Paris’s flashy new venues for the 2024 Olympics depend on the rather less glamorous labor of undocumented migrant workers. Their recent strike action showed how much the Games depend on them — and won them the right to regular migration status.

Workers at a construction site near the Stade de France, for the 2024 Paris Olympic and Paralympic games, April 25, 2023. (Mohamed Alsayed / Anadolu Agency via Getty Images)

The group of young men was greeted with drums, loudspeakers, and dancing as they poured out of the exit of the gleaming Porte de La Chapelle Arena in northern Paris on a Tuesday evening in late October. “On a gagné,” one of them cried — “We won.”

These weren’t athletes celebrating a victory. Rather, they were undocumented immigrants who had just won a major concession from Bouygues, the construction company building the eight-thousand-person-capacity stadium slated to host events for next summer’s 2024 Paris Olympics.

After twelve hours of negotiations, which lasted from early morning until around 8:00 p.m., roughly two hundred strikers, union representatives, and activists inked an agreement with Paris city hall and Bouygues allowing for the regularization of all undocumented workers who had been hired to work on the arena. The deal also includes workers previously let go by the subcontractor in charge of finishing work on the site by the end of the year.

In a communiqué released later that evening, organizers — including the Confédération nationale des travailleurs–Solidarité ouvrière (CNT-SO), a local union, and several migrants’ rights organizations — vowed to continue fighting until they could “ensure the regularization of all.”

“Fear must change camps,” they wrote. “This victory is only the beginning: only the struggle can bring about papers.”

Outside of the construction zone, Diallo Koundenecoun, a Malian immigrant here to support his “camarades,” was taking a break from drumming to chat with his friends. “That building there, it’s undocumented workers who built it,” he told Jacobin, as he pointed to the Porte de La Chapelle Arena. “That’s why we chose this location, to say we played a part in constructing this beautiful work,” which will make France the center of attention on the world stage.

Valérie, a member of the migrants’ rights group Gilets noirs, who preferred not to give her last name, agreed. “We had to hit where it hurts the most,” she said.

Double Victims

In the Paris region, picketers have made “No papers, no Olympics” their rallying cry as France debates a proposed immigration law that would make stricter rules for processing some undocumented workers in “métiers en tension” (roughly, “unrewarding jobs”), while making it easier for authorities to deport others, in particular those with a criminal record. The law, which was proposed by right-wing interior minister Gérald Darmanin, is currently being examined by the French Senate.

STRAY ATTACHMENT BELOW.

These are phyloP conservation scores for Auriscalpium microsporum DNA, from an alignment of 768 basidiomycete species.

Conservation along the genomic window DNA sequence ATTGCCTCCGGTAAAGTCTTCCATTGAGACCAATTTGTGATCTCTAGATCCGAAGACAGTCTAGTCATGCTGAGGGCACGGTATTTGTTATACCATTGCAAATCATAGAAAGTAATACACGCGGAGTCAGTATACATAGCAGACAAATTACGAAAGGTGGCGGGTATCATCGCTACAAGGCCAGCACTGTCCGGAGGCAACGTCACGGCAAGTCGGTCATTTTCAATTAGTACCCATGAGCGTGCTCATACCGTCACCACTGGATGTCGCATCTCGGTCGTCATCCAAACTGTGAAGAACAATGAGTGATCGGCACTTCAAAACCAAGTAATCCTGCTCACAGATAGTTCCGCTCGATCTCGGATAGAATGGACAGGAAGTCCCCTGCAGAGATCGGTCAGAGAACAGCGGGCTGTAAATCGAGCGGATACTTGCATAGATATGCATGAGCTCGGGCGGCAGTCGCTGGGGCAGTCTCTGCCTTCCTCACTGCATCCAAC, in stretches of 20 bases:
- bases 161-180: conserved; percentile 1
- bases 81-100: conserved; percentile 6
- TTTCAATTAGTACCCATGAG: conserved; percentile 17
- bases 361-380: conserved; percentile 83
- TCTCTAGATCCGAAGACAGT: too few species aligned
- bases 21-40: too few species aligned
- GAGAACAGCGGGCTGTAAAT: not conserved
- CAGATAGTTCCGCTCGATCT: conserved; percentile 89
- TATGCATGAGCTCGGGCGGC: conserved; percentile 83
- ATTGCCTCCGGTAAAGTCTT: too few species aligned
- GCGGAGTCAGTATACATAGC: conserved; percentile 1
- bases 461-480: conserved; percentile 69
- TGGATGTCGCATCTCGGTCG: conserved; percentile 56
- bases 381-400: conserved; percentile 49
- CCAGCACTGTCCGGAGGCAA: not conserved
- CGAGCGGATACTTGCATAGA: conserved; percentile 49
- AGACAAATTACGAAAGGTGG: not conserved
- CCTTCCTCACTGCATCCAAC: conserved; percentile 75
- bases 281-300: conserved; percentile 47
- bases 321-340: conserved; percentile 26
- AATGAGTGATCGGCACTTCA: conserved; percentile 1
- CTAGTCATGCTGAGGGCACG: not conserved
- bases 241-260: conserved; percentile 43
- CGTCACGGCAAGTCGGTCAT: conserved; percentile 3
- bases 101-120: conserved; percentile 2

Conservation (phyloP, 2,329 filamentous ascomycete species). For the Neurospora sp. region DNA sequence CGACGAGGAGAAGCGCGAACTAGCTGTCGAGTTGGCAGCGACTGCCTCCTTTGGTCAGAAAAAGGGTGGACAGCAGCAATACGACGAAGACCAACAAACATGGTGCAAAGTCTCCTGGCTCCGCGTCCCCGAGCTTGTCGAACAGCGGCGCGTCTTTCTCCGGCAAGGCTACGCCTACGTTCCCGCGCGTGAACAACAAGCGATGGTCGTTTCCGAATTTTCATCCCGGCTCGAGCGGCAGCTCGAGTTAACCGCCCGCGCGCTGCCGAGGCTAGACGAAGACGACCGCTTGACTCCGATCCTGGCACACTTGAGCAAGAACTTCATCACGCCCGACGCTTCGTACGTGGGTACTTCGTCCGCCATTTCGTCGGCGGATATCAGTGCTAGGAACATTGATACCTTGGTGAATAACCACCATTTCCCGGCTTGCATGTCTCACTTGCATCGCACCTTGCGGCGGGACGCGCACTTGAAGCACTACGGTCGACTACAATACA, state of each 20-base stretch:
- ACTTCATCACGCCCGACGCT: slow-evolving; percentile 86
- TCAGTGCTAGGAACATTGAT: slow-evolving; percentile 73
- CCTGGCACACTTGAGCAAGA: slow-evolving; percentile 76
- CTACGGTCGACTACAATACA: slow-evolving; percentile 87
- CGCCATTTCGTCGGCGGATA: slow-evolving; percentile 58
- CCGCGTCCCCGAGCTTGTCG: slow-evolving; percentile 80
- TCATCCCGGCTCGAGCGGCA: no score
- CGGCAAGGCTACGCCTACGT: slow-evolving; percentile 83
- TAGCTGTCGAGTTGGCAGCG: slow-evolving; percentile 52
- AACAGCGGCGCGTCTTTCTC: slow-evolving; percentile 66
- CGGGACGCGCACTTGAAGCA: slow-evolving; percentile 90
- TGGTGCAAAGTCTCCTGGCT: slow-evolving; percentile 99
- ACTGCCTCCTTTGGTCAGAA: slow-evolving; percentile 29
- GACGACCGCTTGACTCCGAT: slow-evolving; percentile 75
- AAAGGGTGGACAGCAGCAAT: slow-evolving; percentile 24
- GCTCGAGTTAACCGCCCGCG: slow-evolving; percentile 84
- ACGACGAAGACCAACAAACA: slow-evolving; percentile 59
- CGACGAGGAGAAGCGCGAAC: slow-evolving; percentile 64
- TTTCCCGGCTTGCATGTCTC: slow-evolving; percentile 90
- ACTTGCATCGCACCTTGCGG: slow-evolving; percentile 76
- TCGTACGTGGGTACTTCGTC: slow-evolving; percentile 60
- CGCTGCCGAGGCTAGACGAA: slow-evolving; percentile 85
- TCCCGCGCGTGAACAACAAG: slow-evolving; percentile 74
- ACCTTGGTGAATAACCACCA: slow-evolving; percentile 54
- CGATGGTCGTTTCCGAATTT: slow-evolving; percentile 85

Their strike — the product of roughly eight or nine months of organizing, according to various organizers who spoke with Jacobin — coincided with thirty other coordinated strike actions by undocumented workers in the Paris area, targeting diverse sectors, including construction, housekeeping, restaurants, and food delivery, organized by the Confédération général du travail (CGT) union confederation.

As Radio France and others have documented, undocumented workers are often subjected to long work hours, dangerous conditions, and low pay. “Whether it’s for the Olympics or anywhere else in France, when the bosses know you don’t have your papers, you’re like a slave,” Mamadou Sow, a member of CSP75, one of the migrant rights groups in Paris that helped organize the strike, said.

Undocumented workers who spoke with Jacobin, whose names have been changed to protect their identities, described exploitative practices, including long hours, unstable contracts, and dangerous working conditions while working on Olympics sites and others linked to Grand Paris, an urban renovation project launched under President Nicolas Sarkozy, currently extending through Paris’s working-class suburbs.

Moussa, who crossed by sea from his native Mauritania, landing first in Spain before making his way to France, is currently working on the arena in La Chapelle. In order to get work on the Olympics construction zone, he borrowed identity papers from a friend — a common practice. The pay was low — just sixty-five euros per day, not including food and transportation costs, and the subcontractor that runs the site was strict. “If you show up even five minutes late, they’ll send you away and hire someone else for the day,” Moussa explained through a translator.